In an ever-changing environment of new apps and tools and updates, no one knows how to do everything. We are all learners when it comes to digital skills and tools. Practitioners have noticed that when things go wrong with technology, it can quickly get frustrating. But for the adults who come to our programs, working and struggling with digital skills often brings even stronger emotional responses that can shut down learning. 

Practitioners suggest a trauma-informed approach to digital skills work, in both online and in person delivery modes, to help learners navigate technology with a less alarmed emotional response. 

“We are the first step to build confidence.” 

Here are some examples of practices that can help: 

  • Slow down
  • Take one step at a time
  • Work on what is most relevant first
  • Have a special book or place for learners to write down steps in a process they need to remember
  • Share your own or others’ stories of similar challenges and struggles

Simple practices like these, which are similar to those used to support foundational reading and writing development, also support learners to persevere and develop their confidence in building digital skills and navigating technology. Whether they are used in person or through online delivery modes, practices like these can have big impacts on learners, and they highlight how practitioners can tune into their learners’ needs and strengths to embrace digital skills as foundational learning.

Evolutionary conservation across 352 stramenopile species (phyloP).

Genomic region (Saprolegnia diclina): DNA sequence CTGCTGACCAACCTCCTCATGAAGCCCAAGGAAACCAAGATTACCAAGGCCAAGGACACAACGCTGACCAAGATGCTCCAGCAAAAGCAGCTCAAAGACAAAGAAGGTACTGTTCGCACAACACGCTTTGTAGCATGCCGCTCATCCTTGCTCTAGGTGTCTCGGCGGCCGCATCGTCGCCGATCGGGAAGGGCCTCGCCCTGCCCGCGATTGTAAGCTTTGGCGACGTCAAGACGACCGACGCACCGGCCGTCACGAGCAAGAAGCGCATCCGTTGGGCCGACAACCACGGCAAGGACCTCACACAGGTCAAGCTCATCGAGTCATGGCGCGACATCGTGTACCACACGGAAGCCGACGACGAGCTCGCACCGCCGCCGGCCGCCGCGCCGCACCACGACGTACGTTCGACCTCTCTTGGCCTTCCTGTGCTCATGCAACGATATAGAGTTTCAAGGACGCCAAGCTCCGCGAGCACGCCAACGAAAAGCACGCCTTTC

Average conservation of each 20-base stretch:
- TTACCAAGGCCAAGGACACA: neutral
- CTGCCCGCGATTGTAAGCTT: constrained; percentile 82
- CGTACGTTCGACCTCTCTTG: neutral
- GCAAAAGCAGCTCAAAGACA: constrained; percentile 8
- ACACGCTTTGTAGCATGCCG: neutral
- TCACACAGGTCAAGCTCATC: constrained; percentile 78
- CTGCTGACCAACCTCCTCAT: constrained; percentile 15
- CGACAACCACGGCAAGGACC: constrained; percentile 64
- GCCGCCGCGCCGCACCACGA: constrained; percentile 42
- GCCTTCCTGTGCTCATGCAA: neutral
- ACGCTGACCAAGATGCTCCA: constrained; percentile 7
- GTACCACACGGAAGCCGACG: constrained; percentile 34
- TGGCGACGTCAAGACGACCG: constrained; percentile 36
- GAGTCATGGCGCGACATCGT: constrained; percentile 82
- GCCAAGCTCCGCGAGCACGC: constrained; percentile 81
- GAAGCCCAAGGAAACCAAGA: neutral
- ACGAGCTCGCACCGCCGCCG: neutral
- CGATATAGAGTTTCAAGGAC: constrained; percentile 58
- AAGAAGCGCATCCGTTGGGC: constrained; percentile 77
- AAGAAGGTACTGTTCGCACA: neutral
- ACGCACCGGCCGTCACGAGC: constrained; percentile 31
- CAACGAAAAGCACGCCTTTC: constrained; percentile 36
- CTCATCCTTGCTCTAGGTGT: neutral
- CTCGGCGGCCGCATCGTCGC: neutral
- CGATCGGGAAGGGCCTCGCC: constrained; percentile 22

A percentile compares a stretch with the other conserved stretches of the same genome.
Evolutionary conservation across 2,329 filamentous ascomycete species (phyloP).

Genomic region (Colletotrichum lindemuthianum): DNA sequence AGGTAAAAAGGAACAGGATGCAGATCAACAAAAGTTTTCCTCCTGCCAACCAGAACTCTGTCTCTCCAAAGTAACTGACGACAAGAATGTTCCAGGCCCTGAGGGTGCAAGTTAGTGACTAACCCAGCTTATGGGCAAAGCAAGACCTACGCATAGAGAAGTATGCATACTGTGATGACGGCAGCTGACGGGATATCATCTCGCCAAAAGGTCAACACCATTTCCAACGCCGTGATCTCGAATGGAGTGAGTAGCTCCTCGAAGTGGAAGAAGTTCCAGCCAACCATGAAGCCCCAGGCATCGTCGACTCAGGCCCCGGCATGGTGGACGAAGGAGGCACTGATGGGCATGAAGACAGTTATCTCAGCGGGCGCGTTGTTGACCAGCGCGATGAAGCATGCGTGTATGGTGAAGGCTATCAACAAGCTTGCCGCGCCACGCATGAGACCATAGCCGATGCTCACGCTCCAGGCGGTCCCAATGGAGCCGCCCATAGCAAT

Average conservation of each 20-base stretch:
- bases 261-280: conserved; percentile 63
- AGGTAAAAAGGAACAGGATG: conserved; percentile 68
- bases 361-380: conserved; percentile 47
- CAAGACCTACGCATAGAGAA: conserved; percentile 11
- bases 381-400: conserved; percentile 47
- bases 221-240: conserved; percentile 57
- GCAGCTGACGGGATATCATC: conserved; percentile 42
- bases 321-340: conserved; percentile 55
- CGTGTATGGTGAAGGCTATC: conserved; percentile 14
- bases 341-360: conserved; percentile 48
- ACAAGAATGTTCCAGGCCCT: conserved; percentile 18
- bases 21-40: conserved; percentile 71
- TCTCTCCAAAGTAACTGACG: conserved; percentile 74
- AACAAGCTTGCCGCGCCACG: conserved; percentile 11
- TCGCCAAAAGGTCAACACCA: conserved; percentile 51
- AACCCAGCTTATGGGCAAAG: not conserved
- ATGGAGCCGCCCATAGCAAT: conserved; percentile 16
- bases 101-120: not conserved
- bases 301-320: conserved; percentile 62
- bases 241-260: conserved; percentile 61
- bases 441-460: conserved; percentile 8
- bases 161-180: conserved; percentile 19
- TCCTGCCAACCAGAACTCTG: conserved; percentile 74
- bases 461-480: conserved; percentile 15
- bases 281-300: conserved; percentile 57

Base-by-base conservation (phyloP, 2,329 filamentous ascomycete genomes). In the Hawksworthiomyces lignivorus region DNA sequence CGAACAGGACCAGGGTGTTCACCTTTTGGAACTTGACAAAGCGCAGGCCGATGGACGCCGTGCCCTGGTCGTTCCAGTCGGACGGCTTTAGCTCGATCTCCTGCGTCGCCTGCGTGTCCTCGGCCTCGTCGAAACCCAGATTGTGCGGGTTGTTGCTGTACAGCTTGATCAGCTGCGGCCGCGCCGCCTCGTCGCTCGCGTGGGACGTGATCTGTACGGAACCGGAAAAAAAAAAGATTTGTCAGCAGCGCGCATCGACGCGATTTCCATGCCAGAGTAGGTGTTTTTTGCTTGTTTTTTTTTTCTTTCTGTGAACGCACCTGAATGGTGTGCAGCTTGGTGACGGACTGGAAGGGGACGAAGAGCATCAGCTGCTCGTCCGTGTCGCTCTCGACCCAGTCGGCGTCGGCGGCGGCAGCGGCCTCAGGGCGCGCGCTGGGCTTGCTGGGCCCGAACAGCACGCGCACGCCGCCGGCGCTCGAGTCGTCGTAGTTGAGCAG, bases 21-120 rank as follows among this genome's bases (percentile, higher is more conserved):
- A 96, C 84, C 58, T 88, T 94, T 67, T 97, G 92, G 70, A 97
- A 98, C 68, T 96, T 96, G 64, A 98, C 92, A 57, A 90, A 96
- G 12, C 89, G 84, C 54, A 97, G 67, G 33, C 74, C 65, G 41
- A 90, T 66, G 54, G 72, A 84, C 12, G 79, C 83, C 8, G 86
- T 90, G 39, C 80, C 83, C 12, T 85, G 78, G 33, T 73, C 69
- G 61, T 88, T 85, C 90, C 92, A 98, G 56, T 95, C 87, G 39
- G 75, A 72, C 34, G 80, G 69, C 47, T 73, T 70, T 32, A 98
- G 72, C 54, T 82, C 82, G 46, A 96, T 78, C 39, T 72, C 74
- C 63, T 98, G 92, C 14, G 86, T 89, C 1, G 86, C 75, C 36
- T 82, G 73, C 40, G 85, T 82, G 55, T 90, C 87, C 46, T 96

“The struggle is the springboard (for learning)”

  • Embrace digital skills AS foundational learning.

Throughout the Digital Divide project activities, we have been reminded many times of the importance of three things:

  • access to internet-enabled devices appropriate for learning
  • access to enough reliable, affordable internet to meet your needs
  • and access to the digital skills and confidence needed to navigate it all. 

Embracing digital skills as foundational learning is a guiding principle that has emerged in our work. It recognizes the fertile learning spaces at the intersection of reading, writing, and digital skills. Adult foundational programming, whether it is delivered in person or online, has an essential role to play in building the digital skills needed by the people who come to our programs. Those skills are no longer optional; they are a critical part of the new learning landscape. 

“More than ever, the digital skills needed to communicate and to do things at home, at work, and in the community are essential for everyone. They are foundational learning skills. All of the challenges and hiccups we encounter as we onboard learners or try new things online, and all the skills needed to get past those challenges, are not detracting from foundational learning – they ARE foundational learning.” 

(From: Guiding Principles – Calgary Learns)

In our next blog post, we’ll share reflections on digital skills assessment and its role in adult foundational programming. Thank you to the participants in the Embedding Digital Skills Learning in Programming series and the Digital Divide Project from Calgary Learns. Visit our website for more resources.

Photo by Marvin Meyer on Unsplash